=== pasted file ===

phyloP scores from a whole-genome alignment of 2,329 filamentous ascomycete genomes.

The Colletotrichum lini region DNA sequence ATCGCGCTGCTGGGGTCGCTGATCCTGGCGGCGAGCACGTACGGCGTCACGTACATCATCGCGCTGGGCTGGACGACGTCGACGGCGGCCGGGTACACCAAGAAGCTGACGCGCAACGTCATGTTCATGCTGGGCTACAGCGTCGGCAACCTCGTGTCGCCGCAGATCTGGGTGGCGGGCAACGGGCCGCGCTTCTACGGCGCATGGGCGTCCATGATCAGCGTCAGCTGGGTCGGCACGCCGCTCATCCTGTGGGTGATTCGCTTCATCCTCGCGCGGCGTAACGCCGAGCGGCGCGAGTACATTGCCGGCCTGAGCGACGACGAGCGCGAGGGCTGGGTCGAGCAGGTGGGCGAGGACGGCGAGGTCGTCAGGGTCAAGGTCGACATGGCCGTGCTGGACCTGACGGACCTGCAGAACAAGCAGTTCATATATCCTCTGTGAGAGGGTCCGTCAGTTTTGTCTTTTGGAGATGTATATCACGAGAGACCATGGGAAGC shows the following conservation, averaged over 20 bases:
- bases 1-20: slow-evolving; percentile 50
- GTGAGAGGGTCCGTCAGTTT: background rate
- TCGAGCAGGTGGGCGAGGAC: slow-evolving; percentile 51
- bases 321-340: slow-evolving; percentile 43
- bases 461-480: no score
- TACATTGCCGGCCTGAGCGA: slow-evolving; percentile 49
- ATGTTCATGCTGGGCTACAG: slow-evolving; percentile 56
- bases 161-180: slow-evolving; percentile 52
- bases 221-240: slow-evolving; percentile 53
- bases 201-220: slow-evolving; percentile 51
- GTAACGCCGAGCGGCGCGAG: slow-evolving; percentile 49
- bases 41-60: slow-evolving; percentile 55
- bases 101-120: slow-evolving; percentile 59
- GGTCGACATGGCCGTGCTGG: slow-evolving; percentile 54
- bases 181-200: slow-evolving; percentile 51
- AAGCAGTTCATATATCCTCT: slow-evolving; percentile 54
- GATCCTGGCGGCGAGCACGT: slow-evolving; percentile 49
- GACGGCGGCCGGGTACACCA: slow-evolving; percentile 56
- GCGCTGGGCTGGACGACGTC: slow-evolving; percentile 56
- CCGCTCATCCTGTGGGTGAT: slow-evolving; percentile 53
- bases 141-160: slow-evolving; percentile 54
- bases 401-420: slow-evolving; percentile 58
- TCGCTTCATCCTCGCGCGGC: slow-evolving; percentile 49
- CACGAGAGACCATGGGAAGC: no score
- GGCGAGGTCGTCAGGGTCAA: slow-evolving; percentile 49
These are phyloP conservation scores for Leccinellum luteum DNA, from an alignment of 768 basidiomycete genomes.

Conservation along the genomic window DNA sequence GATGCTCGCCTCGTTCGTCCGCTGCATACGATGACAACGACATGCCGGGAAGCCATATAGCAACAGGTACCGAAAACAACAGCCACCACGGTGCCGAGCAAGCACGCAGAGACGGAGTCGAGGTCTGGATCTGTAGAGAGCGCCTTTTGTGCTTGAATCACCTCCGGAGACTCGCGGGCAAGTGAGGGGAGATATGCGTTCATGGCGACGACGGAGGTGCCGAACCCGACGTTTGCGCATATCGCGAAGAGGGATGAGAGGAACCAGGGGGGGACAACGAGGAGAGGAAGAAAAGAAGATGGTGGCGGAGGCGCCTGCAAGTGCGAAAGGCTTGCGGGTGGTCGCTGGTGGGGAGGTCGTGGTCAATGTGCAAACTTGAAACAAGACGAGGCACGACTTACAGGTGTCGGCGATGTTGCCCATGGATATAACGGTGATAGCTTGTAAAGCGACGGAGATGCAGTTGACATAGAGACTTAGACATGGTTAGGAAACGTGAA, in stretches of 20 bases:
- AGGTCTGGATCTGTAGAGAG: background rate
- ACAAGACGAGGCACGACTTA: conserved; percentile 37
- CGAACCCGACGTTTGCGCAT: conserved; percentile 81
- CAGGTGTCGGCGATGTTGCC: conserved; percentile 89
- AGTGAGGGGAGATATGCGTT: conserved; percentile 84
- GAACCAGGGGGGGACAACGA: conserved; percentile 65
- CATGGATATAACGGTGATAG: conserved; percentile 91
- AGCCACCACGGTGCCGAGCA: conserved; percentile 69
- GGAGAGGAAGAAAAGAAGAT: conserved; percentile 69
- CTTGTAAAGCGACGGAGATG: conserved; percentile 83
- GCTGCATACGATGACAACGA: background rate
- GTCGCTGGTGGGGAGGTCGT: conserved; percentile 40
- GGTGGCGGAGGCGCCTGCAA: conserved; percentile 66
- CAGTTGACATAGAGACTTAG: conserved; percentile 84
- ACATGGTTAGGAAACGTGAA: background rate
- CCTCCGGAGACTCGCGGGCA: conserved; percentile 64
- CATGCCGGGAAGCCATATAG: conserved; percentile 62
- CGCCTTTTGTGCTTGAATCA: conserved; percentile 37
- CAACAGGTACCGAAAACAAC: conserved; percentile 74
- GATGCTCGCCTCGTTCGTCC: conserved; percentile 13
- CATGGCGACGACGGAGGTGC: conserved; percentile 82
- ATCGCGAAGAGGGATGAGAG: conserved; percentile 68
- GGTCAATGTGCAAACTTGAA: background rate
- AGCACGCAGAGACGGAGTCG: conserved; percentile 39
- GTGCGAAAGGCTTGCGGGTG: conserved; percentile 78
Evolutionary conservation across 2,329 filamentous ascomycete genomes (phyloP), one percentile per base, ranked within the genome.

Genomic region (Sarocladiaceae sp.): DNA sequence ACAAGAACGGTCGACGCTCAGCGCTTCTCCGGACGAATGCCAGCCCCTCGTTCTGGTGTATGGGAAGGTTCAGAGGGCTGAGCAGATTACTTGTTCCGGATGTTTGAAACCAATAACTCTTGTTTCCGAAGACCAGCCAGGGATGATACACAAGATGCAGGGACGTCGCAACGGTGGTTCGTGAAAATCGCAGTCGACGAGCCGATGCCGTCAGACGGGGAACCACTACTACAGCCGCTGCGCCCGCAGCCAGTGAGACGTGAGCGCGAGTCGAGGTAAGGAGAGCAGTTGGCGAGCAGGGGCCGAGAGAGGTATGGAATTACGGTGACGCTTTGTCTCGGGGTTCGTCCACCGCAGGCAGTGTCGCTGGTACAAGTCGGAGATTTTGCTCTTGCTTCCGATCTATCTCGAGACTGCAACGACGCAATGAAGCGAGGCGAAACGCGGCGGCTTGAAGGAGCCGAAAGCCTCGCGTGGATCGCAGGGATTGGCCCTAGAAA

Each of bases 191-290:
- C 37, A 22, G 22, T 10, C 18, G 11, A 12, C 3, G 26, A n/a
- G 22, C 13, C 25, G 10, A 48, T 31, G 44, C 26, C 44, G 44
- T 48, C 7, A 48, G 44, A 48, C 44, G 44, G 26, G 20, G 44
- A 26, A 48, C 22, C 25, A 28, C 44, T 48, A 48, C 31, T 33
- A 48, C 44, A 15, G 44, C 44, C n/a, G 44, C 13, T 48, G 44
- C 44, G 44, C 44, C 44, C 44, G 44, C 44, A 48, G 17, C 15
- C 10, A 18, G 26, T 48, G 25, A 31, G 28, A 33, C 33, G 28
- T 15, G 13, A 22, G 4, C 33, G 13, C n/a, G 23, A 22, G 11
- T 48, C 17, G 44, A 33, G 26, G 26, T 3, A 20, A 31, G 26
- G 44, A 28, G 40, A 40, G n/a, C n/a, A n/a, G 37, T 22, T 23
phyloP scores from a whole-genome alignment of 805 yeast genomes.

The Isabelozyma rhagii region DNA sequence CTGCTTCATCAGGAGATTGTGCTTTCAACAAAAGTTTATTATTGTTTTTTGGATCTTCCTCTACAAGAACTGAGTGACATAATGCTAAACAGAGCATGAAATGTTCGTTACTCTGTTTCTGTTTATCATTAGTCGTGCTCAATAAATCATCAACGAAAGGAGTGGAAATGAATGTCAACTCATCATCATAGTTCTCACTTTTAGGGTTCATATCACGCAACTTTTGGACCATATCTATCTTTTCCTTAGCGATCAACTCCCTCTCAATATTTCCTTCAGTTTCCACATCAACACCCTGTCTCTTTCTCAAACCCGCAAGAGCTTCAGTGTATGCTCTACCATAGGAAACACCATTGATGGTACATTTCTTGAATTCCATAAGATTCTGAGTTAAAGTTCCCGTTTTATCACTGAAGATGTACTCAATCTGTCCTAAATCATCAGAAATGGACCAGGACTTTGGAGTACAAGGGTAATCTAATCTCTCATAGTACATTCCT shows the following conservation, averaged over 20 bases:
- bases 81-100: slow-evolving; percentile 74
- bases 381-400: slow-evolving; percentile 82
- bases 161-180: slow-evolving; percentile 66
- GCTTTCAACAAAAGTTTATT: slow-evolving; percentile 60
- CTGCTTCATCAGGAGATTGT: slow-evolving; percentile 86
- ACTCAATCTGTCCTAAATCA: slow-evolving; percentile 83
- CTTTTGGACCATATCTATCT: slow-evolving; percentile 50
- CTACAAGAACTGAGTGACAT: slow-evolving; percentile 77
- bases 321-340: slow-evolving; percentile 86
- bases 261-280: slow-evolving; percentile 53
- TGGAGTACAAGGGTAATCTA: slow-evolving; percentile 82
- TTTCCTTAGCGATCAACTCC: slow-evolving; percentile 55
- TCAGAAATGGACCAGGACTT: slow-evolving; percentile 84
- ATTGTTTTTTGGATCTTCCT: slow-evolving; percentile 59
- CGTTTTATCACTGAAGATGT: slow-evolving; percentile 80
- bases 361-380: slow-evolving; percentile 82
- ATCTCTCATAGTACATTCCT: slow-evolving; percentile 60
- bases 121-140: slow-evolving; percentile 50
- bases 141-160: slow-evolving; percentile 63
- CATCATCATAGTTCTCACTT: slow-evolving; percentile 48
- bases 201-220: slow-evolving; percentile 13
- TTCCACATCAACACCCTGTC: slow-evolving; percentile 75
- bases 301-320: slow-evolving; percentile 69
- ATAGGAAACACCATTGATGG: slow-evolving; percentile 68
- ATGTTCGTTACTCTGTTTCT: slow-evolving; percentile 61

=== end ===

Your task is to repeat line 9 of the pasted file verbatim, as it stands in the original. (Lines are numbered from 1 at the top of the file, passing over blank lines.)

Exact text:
- ATGTTCATGCTGGGCTACAG: slow-evolving; percentile 56